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Kotlikoff's Folly and the IMF's Too

letsgetitdone's picture
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Laurence Kotlikoff has been making waves by using "inter-generational accounting" and CBO and IMF data, to compute a fiscal gap of $202 Trillion in present value. He concludes that this gap shows that the US is "bankrupt" as of now. Evidently, publications like Bloomberg take this sort of thing seriously since they publish it. But Modern Monetary Theory (MMT) economists, think it's nonsense, due to the inapplicability of inter-generational accounting to Governments sovereign in their own currency.

Mike Norman an MMT economist with a very good blog, got the chance to comment on Kotlikoff's views, and also some nonsense of Tim Geither's and President Obama's at RT.com.

Mike has very emphatic views on Kotlikoff and inter-generational accounting. In addition, he doesn't think much of the plans of Geithner and Obama to base our US economy on austerity and exports. In fact, his broad smile at the very mention of these ideas, along with his comments, tell the whole story. The idea that the US can or should have an export-led economy anytime soon is a recipe for economic disaster for ordinary Americans. As Mike makes clear, it asks us to forego receiving real wealth and live in poverty, while we send our own real wealth to foreign nations in return for their own non-convertible currencies.

The fact that Obama would even entertain such a policy for America indicates how wrong-headed and foolish the thinking of he and his economic team are. Anyway, enjoy Mike's interview. He doesn't pull his punches.

(Cross-posted at All Life Is Problem Solving and Fiscal Sustainability).

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Submitted by JuliaWilliams on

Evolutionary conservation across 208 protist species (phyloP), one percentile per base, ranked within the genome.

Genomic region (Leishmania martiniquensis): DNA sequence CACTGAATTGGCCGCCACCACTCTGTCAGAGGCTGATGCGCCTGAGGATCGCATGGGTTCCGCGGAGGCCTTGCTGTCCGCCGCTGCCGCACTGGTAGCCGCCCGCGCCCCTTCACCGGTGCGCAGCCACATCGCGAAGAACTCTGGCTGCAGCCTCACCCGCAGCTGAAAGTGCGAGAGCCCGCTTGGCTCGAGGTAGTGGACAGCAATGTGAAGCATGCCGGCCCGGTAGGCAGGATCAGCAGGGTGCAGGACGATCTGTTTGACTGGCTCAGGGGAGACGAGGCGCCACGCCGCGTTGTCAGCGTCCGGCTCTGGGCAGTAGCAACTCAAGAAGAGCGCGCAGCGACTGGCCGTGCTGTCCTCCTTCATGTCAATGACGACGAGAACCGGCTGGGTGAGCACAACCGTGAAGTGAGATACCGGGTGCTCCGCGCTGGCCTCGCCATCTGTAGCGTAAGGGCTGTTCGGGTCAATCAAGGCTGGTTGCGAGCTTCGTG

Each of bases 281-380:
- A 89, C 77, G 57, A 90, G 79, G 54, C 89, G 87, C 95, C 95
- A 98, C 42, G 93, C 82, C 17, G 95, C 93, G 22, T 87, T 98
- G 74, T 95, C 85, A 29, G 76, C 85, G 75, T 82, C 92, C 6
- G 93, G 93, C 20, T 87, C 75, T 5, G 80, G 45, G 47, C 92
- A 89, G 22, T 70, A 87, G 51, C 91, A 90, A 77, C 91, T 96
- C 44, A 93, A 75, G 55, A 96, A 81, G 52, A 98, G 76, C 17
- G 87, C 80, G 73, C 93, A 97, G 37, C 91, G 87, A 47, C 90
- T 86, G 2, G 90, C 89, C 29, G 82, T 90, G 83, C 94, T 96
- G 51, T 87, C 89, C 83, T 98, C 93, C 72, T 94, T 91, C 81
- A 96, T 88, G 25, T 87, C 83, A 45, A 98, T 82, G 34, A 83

TY for that, lets, he really is dynamic!

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Submitted by letsgetitdone on

Thanks. Pretty commonsensical, too, isn't he?

Submitted by Randall Kohn on

For one thing, I never knew of him until now. For another, I think his pro-import stance conflicts directly with the need for an industrial policy - something he didn't address in the above clip.

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Submitted by letsgetitdone on

at his web site.

I don't know how Mike feels about industrial policy. I'm in favor of one, because we have to consider national security and long-term cultural wants and capability needs along with economic criteria.

That said, however, the willingness of other nations to sell us goods in return for electronic bits of information (not even paper currency anymore) adds to our real wealth, so as long as we maintain our capability to produce things ourselves against the day when other nations will recognize that this is a bad deal for them and raise the prices for their goods, we'll be OK.

I think the end game for this international trade process we're going through is the gradual decline in the appetites of other nations for USD. Then their prices will go up and it will once again be profitable to make things here. In the meantime we need to distribute the profits being made by American companies manufacturing overseas by raising taxes on these businesses and on rich individuals more generally. We have to recognize that if America as a whole is getting richer, because productivity is increasing, and more real wealth is coming in from abroad, that wealth has to be shared among our population.

The market system itself is not working to produce that sharing, so we have to allow the Government to do it by strengthening the social safety net and also by translating productivity into more private sector jobs by lowering standard work weeks. One very good job producing measure would be to require standard work weeks of 35 hours, while raising the minimum wage so workers have no loss of income.

There will be the usual arguments against this, but FDR proved that these are invalid by bringing in the 40 hour week in the middle of the Great Depression with nothing but positive effects. We can and should do this again.

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